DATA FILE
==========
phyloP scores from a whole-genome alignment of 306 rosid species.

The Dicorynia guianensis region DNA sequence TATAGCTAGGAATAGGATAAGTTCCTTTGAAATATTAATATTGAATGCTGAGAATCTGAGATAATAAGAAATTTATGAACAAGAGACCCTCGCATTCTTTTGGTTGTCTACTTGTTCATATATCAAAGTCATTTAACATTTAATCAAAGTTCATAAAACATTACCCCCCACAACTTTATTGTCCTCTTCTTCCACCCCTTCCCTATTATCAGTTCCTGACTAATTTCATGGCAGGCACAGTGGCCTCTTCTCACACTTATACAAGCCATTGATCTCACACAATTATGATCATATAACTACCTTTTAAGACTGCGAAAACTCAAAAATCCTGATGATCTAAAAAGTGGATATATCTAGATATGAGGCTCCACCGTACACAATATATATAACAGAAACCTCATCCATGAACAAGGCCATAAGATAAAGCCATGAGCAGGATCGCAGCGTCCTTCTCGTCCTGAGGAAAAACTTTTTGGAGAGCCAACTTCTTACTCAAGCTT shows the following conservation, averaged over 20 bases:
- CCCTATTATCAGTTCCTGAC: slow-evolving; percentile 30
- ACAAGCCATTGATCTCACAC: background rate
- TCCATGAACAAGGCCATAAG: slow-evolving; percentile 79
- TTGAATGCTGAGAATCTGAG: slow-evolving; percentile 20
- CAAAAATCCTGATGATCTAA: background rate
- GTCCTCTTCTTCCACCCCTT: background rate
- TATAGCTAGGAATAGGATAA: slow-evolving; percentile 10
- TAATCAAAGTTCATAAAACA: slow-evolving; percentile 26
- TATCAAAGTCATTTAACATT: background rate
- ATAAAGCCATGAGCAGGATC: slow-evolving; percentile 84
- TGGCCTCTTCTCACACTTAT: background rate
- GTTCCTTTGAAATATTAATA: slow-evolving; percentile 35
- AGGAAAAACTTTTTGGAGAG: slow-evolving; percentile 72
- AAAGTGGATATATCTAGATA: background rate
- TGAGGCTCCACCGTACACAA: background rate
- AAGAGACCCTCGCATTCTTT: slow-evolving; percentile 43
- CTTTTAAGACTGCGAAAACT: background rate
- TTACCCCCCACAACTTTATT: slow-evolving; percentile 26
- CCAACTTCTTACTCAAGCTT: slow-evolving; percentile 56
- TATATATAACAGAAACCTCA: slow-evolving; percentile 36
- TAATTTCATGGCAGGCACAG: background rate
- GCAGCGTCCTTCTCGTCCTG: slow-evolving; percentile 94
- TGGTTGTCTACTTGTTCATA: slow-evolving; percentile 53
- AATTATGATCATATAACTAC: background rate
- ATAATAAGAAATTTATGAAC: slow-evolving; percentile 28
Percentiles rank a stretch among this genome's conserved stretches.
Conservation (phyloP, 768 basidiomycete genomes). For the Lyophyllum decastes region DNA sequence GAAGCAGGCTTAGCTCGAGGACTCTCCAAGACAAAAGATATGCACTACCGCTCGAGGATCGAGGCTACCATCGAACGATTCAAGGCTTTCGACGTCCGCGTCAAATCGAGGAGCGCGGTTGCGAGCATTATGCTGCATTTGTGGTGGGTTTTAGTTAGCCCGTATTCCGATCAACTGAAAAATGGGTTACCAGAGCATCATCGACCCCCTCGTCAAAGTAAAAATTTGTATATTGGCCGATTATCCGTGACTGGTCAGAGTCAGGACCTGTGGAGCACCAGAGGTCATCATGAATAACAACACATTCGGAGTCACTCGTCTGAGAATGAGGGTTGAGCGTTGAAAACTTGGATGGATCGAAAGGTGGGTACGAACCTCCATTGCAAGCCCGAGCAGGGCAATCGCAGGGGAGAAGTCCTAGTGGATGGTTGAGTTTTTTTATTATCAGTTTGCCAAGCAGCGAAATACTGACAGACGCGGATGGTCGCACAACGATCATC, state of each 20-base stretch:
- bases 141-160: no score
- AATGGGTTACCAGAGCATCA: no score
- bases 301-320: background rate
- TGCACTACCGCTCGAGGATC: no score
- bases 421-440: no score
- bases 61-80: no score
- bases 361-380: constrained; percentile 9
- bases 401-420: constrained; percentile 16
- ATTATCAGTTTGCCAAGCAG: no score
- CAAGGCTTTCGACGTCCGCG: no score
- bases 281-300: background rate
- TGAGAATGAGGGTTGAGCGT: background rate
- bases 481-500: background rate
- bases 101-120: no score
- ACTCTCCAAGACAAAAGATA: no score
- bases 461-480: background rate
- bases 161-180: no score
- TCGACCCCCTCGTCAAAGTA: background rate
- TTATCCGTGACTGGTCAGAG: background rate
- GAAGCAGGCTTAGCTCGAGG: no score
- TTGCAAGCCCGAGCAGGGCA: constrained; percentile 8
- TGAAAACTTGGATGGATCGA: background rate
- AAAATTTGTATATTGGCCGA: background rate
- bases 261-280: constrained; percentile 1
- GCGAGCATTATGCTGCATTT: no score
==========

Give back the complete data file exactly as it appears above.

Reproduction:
phyloP scores from a whole-genome alignment of 306 rosid species.

The Dicorynia guianensis region DNA sequence TATAGCTAGGAATAGGATAAGTTCCTTTGAAATATTAATATTGAATGCTGAGAATCTGAGATAATAAGAAATTTATGAACAAGAGACCCTCGCATTCTTTTGGTTGTCTACTTGTTCATATATCAAAGTCATTTAACATTTAATCAAAGTTCATAAAACATTACCCCCCACAACTTTATTGTCCTCTTCTTCCACCCCTTCCCTATTATCAGTTCCTGACTAATTTCATGGCAGGCACAGTGGCCTCTTCTCACACTTATACAAGCCATTGATCTCACACAATTATGATCATATAACTACCTTTTAAGACTGCGAAAACTCAAAAATCCTGATGATCTAAAAAGTGGATATATCTAGATATGAGGCTCCACCGTACACAATATATATAACAGAAACCTCATCCATGAACAAGGCCATAAGATAAAGCCATGAGCAGGATCGCAGCGTCCTTCTCGTCCTGAGGAAAAACTTTTTGGAGAGCCAACTTCTTACTCAAGCTT shows the following conservation, averaged over 20 bases:
- CCCTATTATCAGTTCCTGAC: slow-evolving; percentile 30
- ACAAGCCATTGATCTCACAC: background rate
- TCCATGAACAAGGCCATAAG: slow-evolving; percentile 79
- TTGAATGCTGAGAATCTGAG: slow-evolving; percentile 20
- CAAAAATCCTGATGATCTAA: background rate
- GTCCTCTTCTTCCACCCCTT: background rate
- TATAGCTAGGAATAGGATAA: slow-evolving; percentile 10
- TAATCAAAGTTCATAAAACA: slow-evolving; percentile 26
- TATCAAAGTCATTTAACATT: background rate
- ATAAAGCCATGAGCAGGATC: slow-evolving; percentile 84
- TGGCCTCTTCTCACACTTAT: background rate
- GTTCCTTTGAAATATTAATA: slow-evolving; percentile 35
- AGGAAAAACTTTTTGGAGAG: slow-evolving; percentile 72
- AAAGTGGATATATCTAGATA: background rate
- TGAGGCTCCACCGTACACAA: background rate
- AAGAGACCCTCGCATTCTTT: slow-evolving; percentile 43
- CTTTTAAGACTGCGAAAACT: background rate
- TTACCCCCCACAACTTTATT: slow-evolving; percentile 26
- CCAACTTCTTACTCAAGCTT: slow-evolving; percentile 56
- TATATATAACAGAAACCTCA: slow-evolving; percentile 36
- TAATTTCATGGCAGGCACAG: background rate
- GCAGCGTCCTTCTCGTCCTG: slow-evolving; percentile 94
- TGGTTGTCTACTTGTTCATA: slow-evolving; percentile 53
- AATTATGATCATATAACTAC: background rate
- ATAATAAGAAATTTATGAAC: slow-evolving; percentile 28
Percentiles rank a stretch among this genome's conserved stretches.
Conservation (phyloP, 768 basidiomycete genomes). For the Lyophyllum decastes region DNA sequence GAAGCAGGCTTAGCTCGAGGACTCTCCAAGACAAAAGATATGCACTACCGCTCGAGGATCGAGGCTACCATCGAACGATTCAAGGCTTTCGACGTCCGCGTCAAATCGAGGAGCGCGGTTGCGAGCATTATGCTGCATTTGTGGTGGGTTTTAGTTAGCCCGTATTCCGATCAACTGAAAAATGGGTTACCAGAGCATCATCGACCCCCTCGTCAAAGTAAAAATTTGTATATTGGCCGATTATCCGTGACTGGTCAGAGTCAGGACCTGTGGAGCACCAGAGGTCATCATGAATAACAACACATTCGGAGTCACTCGTCTGAGAATGAGGGTTGAGCGTTGAAAACTTGGATGGATCGAAAGGTGGGTACGAACCTCCATTGCAAGCCCGAGCAGGGCAATCGCAGGGGAGAAGTCCTAGTGGATGGTTGAGTTTTTTTATTATCAGTTTGCCAAGCAGCGAAATACTGACAGACGCGGATGGTCGCACAACGATCATC, state of each 20-base stretch:
- bases 141-160: no score
- AATGGGTTACCAGAGCATCA: no score
- bases 301-320: background rate
- TGCACTACCGCTCGAGGATC: no score
- bases 421-440: no score
- bases 61-80: no score
- bases 361-380: constrained; percentile 9
- bases 401-420: constrained; percentile 16
- ATTATCAGTTTGCCAAGCAG: no score
- CAAGGCTTTCGACGTCCGCG: no score
- bases 281-300: background rate
- TGAGAATGAGGGTTGAGCGT: background rate
- bases 481-500: background rate
- bases 101-120: no score
- ACTCTCCAAGACAAAAGATA: no score
- bases 461-480: background rate
- bases 161-180: no score
- TCGACCCCCTCGTCAAAGTA: background rate
- TTATCCGTGACTGGTCAGAG: background rate
- GAAGCAGGCTTAGCTCGAGG: no score
- TTGCAAGCCCGAGCAGGGCA: constrained; percentile 8
- TGAAAACTTGGATGGATCGA: background rate
- AAAATTTGTATATTGGCCGA: background rate
- bases 261-280: constrained; percentile 1
- GCGAGCATTATGCTGCATTT: no score